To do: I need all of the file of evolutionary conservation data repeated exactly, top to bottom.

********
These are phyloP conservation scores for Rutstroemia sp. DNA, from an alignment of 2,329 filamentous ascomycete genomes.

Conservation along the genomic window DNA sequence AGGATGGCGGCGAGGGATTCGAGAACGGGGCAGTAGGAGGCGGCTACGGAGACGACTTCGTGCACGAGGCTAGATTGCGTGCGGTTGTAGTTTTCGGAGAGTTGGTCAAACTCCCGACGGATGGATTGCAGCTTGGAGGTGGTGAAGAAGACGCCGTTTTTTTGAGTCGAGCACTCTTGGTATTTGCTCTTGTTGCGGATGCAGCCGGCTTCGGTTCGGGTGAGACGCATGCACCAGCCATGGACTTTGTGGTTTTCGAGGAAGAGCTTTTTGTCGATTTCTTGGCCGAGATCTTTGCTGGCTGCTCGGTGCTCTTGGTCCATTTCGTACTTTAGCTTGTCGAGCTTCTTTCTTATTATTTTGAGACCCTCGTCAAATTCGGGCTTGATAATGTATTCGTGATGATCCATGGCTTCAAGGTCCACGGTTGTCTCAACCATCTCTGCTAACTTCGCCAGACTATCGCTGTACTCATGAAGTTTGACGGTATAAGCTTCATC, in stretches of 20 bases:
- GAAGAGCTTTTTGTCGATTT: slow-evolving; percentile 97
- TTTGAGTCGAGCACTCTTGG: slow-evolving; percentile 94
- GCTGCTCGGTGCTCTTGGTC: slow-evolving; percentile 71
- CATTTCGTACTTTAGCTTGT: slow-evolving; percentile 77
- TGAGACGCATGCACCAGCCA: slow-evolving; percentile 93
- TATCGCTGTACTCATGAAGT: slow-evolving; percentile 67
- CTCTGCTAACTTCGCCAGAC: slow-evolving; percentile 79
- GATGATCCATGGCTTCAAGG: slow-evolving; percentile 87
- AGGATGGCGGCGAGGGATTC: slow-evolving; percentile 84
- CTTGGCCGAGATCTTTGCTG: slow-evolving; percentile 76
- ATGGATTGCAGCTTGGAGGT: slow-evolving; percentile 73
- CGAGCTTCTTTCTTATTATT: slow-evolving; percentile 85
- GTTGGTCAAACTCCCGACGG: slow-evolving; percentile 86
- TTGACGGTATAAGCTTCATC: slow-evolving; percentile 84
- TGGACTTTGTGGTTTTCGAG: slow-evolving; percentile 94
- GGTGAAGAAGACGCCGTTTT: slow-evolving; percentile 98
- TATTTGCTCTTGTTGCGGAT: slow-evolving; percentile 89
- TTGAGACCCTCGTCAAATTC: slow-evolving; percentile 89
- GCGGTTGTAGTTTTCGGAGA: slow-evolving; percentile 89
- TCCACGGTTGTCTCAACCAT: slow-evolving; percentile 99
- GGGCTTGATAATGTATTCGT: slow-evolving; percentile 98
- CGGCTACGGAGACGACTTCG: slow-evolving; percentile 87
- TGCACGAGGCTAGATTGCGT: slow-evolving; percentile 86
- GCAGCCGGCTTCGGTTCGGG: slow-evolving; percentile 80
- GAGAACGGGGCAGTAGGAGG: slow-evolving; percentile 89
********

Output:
These are phyloP conservation scores for Rutstroemia sp. DNA, from an alignment of 2,329 filamentous ascomycete genomes.

Conservation along the genomic window DNA sequence AGGATGGCGGCGAGGGATTCGAGAACGGGGCAGTAGGAGGCGGCTACGGAGACGACTTCGTGCACGAGGCTAGATTGCGTGCGGTTGTAGTTTTCGGAGAGTTGGTCAAACTCCCGACGGATGGATTGCAGCTTGGAGGTGGTGAAGAAGACGCCGTTTTTTTGAGTCGAGCACTCTTGGTATTTGCTCTTGTTGCGGATGCAGCCGGCTTCGGTTCGGGTGAGACGCATGCACCAGCCATGGACTTTGTGGTTTTCGAGGAAGAGCTTTTTGTCGATTTCTTGGCCGAGATCTTTGCTGGCTGCTCGGTGCTCTTGGTCCATTTCGTACTTTAGCTTGTCGAGCTTCTTTCTTATTATTTTGAGACCCTCGTCAAATTCGGGCTTGATAATGTATTCGTGATGATCCATGGCTTCAAGGTCCACGGTTGTCTCAACCATCTCTGCTAACTTCGCCAGACTATCGCTGTACTCATGAAGTTTGACGGTATAAGCTTCATC, in stretches of 20 bases:
- GAAGAGCTTTTTGTCGATTT: slow-evolving; percentile 97
- TTTGAGTCGAGCACTCTTGG: slow-evolving; percentile 94
- GCTGCTCGGTGCTCTTGGTC: slow-evolving; percentile 71
- CATTTCGTACTTTAGCTTGT: slow-evolving; percentile 77
- TGAGACGCATGCACCAGCCA: slow-evolving; percentile 93
- TATCGCTGTACTCATGAAGT: slow-evolving; percentile 67
- CTCTGCTAACTTCGCCAGAC: slow-evolving; percentile 79
- GATGATCCATGGCTTCAAGG: slow-evolving; percentile 87
- AGGATGGCGGCGAGGGATTC: slow-evolving; percentile 84
- CTTGGCCGAGATCTTTGCTG: slow-evolving; percentile 76
- ATGGATTGCAGCTTGGAGGT: slow-evolving; percentile 73
- CGAGCTTCTTTCTTATTATT: slow-evolving; percentile 85
- GTTGGTCAAACTCCCGACGG: slow-evolving; percentile 86
- TTGACGGTATAAGCTTCATC: slow-evolving; percentile 84
- TGGACTTTGTGGTTTTCGAG: slow-evolving; percentile 94
- GGTGAAGAAGACGCCGTTTT: slow-evolving; percentile 98
- TATTTGCTCTTGTTGCGGAT: slow-evolving; percentile 89
- TTGAGACCCTCGTCAAATTC: slow-evolving; percentile 89
- GCGGTTGTAGTTTTCGGAGA: slow-evolving; percentile 89
- TCCACGGTTGTCTCAACCAT: slow-evolving; percentile 99
- GGGCTTGATAATGTATTCGT: slow-evolving; percentile 98
- CGGCTACGGAGACGACTTCG: slow-evolving; percentile 87
- TGCACGAGGCTAGATTGCGT: slow-evolving; percentile 86
- GCAGCCGGCTTCGGTTCGGG: slow-evolving; percentile 80
- GAGAACGGGGCAGTAGGAGG: slow-evolving; percentile 89